There were no reports of Ellen speaking again in Peterborough until 1929 when she went out on the campaign trail with Frank. An event which took place at the Co-operative Hall in March was reportedly packed out. It was chaired by Winifred and Frank was another speaker. Ellen started on the platform by imploring all the women of the division to vote for Labour and later turned her attention to the Tory government. Then she spoke of poverty using the example of slums in Peterborough where 7 people were forced to share a bed and many people shared one tap. She mentioned the looming prospect of war again telling the crowd that Labour stood for peace. In fact, Ellen and Frank were guests of honour at a No War demo at the Mansfield Hall on 27 May.

From the Peterborough Standard newspaper 24 May 1929

But back at the March meeting Ellen spoke about Brassey again. Brassey was a wealthy land owner whose family owned Apethorpe Hall near Northampton. Ellen made her feelings quite clear stating that although she would like to speak to Brassey she had heard he was a ‘rather unpleasant’ man and quipped that nobody had seen him in Parliament as ‘he seemed to like the Mediterranean better,’ she quipped to applause. Ellen had a reputation as being an amusing as well as fiery speaker.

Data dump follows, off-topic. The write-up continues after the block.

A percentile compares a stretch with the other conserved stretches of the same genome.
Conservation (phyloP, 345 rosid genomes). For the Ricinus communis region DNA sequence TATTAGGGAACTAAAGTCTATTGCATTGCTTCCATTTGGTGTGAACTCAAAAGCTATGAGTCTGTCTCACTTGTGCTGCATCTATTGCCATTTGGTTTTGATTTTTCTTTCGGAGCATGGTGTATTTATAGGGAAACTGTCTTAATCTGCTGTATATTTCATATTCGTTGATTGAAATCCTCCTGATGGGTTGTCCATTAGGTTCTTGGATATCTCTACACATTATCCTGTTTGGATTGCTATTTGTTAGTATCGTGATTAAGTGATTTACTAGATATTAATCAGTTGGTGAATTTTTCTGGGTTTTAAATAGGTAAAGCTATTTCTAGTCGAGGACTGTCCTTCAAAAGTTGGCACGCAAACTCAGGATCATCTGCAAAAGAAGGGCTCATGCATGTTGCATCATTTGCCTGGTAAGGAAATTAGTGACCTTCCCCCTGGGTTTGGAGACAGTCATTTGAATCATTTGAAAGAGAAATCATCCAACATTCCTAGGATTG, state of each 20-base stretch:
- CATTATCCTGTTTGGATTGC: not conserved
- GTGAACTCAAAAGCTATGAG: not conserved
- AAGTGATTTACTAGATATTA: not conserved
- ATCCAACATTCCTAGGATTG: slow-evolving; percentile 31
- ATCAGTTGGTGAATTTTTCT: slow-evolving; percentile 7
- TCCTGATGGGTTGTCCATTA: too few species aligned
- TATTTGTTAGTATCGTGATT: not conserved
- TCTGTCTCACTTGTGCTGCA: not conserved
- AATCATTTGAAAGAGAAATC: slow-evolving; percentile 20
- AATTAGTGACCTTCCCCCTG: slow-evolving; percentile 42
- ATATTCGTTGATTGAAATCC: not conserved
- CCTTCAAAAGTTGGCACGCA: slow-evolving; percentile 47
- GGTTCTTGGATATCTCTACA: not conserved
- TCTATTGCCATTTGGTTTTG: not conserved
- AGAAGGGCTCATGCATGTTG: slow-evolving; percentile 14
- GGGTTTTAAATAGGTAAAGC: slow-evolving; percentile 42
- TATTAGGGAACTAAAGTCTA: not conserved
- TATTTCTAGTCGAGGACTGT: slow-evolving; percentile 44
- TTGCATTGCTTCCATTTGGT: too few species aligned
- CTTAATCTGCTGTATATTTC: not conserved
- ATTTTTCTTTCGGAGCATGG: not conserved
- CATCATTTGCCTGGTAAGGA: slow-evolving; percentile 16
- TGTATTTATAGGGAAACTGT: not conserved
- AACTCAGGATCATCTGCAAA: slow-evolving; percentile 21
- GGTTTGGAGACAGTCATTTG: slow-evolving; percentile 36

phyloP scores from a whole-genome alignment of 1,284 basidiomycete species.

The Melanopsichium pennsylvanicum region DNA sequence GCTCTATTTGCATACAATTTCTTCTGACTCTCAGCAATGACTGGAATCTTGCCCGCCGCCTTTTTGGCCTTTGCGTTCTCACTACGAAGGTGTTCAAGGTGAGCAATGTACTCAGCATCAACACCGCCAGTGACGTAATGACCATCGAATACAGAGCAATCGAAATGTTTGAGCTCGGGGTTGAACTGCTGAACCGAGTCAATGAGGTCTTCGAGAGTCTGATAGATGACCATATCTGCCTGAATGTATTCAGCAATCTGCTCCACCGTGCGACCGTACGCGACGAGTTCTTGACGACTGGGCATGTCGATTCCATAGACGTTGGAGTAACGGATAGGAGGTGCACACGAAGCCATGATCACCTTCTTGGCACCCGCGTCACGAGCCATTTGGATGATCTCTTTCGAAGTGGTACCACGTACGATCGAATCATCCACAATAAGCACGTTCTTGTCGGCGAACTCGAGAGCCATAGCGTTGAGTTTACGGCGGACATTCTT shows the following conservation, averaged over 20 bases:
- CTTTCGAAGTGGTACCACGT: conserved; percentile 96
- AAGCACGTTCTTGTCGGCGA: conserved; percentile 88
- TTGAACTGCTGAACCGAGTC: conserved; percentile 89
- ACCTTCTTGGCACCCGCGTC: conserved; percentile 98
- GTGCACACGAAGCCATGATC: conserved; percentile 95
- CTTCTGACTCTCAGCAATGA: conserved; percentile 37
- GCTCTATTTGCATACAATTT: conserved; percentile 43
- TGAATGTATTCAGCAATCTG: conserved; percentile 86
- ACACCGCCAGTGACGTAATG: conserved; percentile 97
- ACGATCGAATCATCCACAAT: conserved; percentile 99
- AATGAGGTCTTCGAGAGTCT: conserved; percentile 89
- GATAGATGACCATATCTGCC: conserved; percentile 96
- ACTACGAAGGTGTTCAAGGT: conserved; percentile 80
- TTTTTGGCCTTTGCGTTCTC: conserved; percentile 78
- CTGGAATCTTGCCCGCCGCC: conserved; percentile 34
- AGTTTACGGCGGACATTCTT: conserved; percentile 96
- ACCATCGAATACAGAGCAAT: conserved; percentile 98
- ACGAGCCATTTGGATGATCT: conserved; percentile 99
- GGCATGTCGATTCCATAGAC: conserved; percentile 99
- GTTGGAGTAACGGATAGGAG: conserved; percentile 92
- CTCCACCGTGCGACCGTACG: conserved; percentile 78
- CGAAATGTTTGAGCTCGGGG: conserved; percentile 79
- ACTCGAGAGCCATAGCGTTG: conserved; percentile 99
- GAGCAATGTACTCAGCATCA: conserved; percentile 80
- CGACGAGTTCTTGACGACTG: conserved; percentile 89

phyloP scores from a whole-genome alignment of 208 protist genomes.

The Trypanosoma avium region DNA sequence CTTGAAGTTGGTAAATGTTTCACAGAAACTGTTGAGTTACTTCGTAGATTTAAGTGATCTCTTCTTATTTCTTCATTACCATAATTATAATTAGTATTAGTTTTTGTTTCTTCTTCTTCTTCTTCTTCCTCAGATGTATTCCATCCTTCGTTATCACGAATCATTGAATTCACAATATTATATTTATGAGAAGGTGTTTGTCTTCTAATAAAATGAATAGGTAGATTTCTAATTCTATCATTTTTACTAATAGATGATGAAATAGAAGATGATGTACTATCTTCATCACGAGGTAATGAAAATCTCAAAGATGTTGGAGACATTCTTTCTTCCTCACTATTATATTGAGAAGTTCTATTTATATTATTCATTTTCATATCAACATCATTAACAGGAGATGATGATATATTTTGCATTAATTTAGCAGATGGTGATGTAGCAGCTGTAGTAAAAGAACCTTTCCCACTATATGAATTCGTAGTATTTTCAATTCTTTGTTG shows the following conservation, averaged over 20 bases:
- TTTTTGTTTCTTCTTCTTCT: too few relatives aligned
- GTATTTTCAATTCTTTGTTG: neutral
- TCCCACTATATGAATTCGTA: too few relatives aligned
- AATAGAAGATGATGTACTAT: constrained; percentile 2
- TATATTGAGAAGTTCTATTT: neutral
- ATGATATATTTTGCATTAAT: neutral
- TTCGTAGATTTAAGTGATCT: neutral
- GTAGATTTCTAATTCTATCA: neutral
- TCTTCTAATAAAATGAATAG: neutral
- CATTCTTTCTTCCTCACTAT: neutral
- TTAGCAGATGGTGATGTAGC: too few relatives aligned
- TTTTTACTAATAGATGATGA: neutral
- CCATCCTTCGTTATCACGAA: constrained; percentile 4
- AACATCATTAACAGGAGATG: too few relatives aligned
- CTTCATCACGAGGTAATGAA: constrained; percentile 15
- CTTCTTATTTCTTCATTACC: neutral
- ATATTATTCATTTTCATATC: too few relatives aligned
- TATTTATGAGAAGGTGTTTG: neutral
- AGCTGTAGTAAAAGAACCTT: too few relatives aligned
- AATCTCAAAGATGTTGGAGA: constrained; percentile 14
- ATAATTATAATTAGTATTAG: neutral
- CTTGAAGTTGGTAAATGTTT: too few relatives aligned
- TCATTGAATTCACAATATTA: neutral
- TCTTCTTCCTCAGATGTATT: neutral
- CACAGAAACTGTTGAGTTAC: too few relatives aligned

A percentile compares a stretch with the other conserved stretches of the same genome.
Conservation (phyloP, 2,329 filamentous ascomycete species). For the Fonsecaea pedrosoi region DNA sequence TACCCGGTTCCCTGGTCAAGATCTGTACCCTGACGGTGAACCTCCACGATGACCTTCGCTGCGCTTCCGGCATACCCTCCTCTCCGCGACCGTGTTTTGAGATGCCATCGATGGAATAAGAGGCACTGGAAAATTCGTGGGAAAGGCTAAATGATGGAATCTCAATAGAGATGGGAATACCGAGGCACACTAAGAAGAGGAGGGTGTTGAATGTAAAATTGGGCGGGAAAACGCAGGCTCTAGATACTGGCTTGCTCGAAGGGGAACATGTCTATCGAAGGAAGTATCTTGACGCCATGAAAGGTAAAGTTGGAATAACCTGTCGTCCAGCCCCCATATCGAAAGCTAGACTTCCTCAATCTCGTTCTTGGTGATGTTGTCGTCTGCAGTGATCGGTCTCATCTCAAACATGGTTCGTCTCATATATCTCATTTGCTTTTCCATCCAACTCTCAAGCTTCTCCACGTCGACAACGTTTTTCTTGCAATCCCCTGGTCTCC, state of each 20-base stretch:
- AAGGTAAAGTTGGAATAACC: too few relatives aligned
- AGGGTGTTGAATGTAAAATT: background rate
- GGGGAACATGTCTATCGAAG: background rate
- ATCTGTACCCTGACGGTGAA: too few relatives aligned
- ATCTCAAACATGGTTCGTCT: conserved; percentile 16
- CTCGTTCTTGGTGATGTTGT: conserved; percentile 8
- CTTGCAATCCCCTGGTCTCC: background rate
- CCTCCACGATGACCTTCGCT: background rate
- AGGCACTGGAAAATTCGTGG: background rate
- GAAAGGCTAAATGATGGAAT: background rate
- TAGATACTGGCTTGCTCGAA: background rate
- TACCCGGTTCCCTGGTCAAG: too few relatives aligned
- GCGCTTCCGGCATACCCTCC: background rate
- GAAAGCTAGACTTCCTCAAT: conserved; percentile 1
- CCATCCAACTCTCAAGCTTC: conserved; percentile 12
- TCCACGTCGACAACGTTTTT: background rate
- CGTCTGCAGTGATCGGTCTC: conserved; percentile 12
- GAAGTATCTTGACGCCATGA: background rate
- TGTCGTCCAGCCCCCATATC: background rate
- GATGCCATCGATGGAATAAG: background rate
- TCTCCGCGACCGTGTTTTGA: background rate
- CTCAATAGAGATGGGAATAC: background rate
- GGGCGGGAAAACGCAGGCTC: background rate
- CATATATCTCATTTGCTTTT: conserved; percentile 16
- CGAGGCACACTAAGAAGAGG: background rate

The election took place in May 1929 and resulted in a hung Parliament. It was fought in the context of unemployment and was also known as the ‘Flapper’ election because it was the first election in which women over 21 could vote. Frank won his seat and became the first Labour MP for Peterborough. Ellen was also re-elected having been the MP for Middlesbrough since 1924 and there was more to celebration later in the year when the Labour Club opened on Fitzwilliam Street in Peterborough. George Lansbury opened the club in October and Ellen and Winnie opened a grand bazar held the following week.

A photo from the play Red Ellen

There were no reports of Ellen speaking in Peterborough again until the campaign for the 1931 general election was underway. At the Mansfield Hall in April, Ellen was back taunting the district’s wealthy land owners. This time her ire was reserved for Peterborough’s Conservative candidate and Olympic standard athlete Lord Burghley aka, David Cecil of Burghley House near Stamford. Ellen quoted an article from the Peterborough Standard in which a journalist stated that Burghley would have won the Fitzwilliam point to point even if he had not taken his horse. She warned he would have a worse time during the coming election. The newspaper reported of this meeting that Ellen

splashed about vigorously in economic rivers and threw up the clouds of the kind of aromatic spray with which Labour orators indulge their audiences.’